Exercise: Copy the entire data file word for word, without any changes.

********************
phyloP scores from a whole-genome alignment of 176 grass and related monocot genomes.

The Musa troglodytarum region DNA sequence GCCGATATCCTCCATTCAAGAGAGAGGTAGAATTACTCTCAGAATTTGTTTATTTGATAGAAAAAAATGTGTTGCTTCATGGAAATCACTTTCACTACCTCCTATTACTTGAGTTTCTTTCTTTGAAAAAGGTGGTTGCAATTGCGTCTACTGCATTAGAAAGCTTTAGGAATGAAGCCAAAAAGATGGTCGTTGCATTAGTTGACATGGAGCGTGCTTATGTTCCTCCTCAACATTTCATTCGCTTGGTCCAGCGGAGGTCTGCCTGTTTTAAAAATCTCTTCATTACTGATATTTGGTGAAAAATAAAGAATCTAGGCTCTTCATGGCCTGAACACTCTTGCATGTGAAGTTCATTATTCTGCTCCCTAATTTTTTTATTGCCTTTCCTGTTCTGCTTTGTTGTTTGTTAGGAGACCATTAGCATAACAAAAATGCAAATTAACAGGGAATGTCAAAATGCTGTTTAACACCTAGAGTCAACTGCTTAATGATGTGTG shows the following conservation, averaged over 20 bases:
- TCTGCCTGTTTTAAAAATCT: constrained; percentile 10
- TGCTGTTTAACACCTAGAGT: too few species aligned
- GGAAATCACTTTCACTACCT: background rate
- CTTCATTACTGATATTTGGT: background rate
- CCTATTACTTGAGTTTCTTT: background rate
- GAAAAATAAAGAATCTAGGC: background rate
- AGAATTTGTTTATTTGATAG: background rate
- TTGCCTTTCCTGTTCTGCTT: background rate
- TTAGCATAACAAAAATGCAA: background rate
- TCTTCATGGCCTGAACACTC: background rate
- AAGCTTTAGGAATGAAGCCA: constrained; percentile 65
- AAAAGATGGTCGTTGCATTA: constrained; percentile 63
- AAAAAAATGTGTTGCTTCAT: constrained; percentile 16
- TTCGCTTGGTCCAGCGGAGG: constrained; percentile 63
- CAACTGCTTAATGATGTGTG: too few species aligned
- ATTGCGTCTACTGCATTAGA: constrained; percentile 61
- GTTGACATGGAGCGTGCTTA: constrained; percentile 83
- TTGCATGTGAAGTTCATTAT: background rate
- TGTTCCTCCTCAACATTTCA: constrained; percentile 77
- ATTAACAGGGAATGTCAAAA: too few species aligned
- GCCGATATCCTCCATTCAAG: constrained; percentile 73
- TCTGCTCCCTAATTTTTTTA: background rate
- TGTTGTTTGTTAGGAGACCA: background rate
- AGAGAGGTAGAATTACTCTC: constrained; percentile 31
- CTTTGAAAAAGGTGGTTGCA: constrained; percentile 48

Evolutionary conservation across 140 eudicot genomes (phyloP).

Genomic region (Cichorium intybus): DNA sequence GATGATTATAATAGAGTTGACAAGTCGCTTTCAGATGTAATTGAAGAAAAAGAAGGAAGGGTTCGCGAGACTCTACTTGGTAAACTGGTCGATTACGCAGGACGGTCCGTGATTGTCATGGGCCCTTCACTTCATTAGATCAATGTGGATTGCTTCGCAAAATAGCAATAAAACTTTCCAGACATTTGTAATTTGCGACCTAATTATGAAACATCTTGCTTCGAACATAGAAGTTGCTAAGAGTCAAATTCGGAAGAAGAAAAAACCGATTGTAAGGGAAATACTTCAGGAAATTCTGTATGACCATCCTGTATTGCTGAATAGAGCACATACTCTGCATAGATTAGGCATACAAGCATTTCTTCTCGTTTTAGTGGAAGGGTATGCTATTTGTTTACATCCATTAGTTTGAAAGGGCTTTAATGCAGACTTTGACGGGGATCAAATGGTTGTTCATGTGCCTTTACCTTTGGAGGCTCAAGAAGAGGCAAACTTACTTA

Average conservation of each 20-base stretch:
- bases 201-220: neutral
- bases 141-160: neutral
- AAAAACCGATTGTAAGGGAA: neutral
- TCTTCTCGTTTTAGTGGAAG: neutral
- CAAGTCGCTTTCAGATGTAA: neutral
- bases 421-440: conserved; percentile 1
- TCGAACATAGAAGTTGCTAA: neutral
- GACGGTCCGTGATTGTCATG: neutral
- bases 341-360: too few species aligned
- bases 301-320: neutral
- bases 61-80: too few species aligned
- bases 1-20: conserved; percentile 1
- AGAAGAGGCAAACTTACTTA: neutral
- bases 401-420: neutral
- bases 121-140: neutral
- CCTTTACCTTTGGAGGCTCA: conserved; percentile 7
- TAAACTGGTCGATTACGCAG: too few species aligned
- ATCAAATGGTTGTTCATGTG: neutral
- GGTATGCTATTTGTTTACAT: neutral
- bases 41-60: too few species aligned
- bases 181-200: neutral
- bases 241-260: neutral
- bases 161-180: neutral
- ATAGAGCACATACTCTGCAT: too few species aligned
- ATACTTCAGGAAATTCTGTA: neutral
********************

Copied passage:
phyloP scores from a whole-genome alignment of 176 grass and related monocot genomes.

The Musa troglodytarum region DNA sequence GCCGATATCCTCCATTCAAGAGAGAGGTAGAATTACTCTCAGAATTTGTTTATTTGATAGAAAAAAATGTGTTGCTTCATGGAAATCACTTTCACTACCTCCTATTACTTGAGTTTCTTTCTTTGAAAAAGGTGGTTGCAATTGCGTCTACTGCATTAGAAAGCTTTAGGAATGAAGCCAAAAAGATGGTCGTTGCATTAGTTGACATGGAGCGTGCTTATGTTCCTCCTCAACATTTCATTCGCTTGGTCCAGCGGAGGTCTGCCTGTTTTAAAAATCTCTTCATTACTGATATTTGGTGAAAAATAAAGAATCTAGGCTCTTCATGGCCTGAACACTCTTGCATGTGAAGTTCATTATTCTGCTCCCTAATTTTTTTATTGCCTTTCCTGTTCTGCTTTGTTGTTTGTTAGGAGACCATTAGCATAACAAAAATGCAAATTAACAGGGAATGTCAAAATGCTGTTTAACACCTAGAGTCAACTGCTTAATGATGTGTG shows the following conservation, averaged over 20 bases:
- TCTGCCTGTTTTAAAAATCT: constrained; percentile 10
- TGCTGTTTAACACCTAGAGT: too few species aligned
- GGAAATCACTTTCACTACCT: background rate
- CTTCATTACTGATATTTGGT: background rate
- CCTATTACTTGAGTTTCTTT: background rate
- GAAAAATAAAGAATCTAGGC: background rate
- AGAATTTGTTTATTTGATAG: background rate
- TTGCCTTTCCTGTTCTGCTT: background rate
- TTAGCATAACAAAAATGCAA: background rate
- TCTTCATGGCCTGAACACTC: background rate
- AAGCTTTAGGAATGAAGCCA: constrained; percentile 65
- AAAAGATGGTCGTTGCATTA: constrained; percentile 63
- AAAAAAATGTGTTGCTTCAT: constrained; percentile 16
- TTCGCTTGGTCCAGCGGAGG: constrained; percentile 63
- CAACTGCTTAATGATGTGTG: too few species aligned
- ATTGCGTCTACTGCATTAGA: constrained; percentile 61
- GTTGACATGGAGCGTGCTTA: constrained; percentile 83
- TTGCATGTGAAGTTCATTAT: background rate
- TGTTCCTCCTCAACATTTCA: constrained; percentile 77
- ATTAACAGGGAATGTCAAAA: too few species aligned
- GCCGATATCCTCCATTCAAG: constrained; percentile 73
- TCTGCTCCCTAATTTTTTTA: background rate
- TGTTGTTTGTTAGGAGACCA: background rate
- AGAGAGGTAGAATTACTCTC: constrained; percentile 31
- CTTTGAAAAAGGTGGTTGCA: constrained; percentile 48

Evolutionary conservation across 140 eudicot genomes (phyloP).

Genomic region (Cichorium intybus): DNA sequence GATGATTATAATAGAGTTGACAAGTCGCTTTCAGATGTAATTGAAGAAAAAGAAGGAAGGGTTCGCGAGACTCTACTTGGTAAACTGGTCGATTACGCAGGACGGTCCGTGATTGTCATGGGCCCTTCACTTCATTAGATCAATGTGGATTGCTTCGCAAAATAGCAATAAAACTTTCCAGACATTTGTAATTTGCGACCTAATTATGAAACATCTTGCTTCGAACATAGAAGTTGCTAAGAGTCAAATTCGGAAGAAGAAAAAACCGATTGTAAGGGAAATACTTCAGGAAATTCTGTATGACCATCCTGTATTGCTGAATAGAGCACATACTCTGCATAGATTAGGCATACAAGCATTTCTTCTCGTTTTAGTGGAAGGGTATGCTATTTGTTTACATCCATTAGTTTGAAAGGGCTTTAATGCAGACTTTGACGGGGATCAAATGGTTGTTCATGTGCCTTTACCTTTGGAGGCTCAAGAAGAGGCAAACTTACTTA

Average conservation of each 20-base stretch:
- bases 201-220: neutral
- bases 141-160: neutral
- AAAAACCGATTGTAAGGGAA: neutral
- TCTTCTCGTTTTAGTGGAAG: neutral
- CAAGTCGCTTTCAGATGTAA: neutral
- bases 421-440: conserved; percentile 1
- TCGAACATAGAAGTTGCTAA: neutral
- GACGGTCCGTGATTGTCATG: neutral
- bases 341-360: too few species aligned
- bases 301-320: neutral
- bases 61-80: too few species aligned
- bases 1-20: conserved; percentile 1
- AGAAGAGGCAAACTTACTTA: neutral
- bases 401-420: neutral
- bases 121-140: neutral
- CCTTTACCTTTGGAGGCTCA: conserved; percentile 7
- TAAACTGGTCGATTACGCAG: too few species aligned
- ATCAAATGGTTGTTCATGTG: neutral
- GGTATGCTATTTGTTTACAT: neutral
- bases 41-60: too few species aligned
- bases 181-200: neutral
- bases 241-260: neutral
- bases 161-180: neutral
- ATAGAGCACATACTCTGCAT: too few species aligned
- ATACTTCAGGAAATTCTGTA: neutral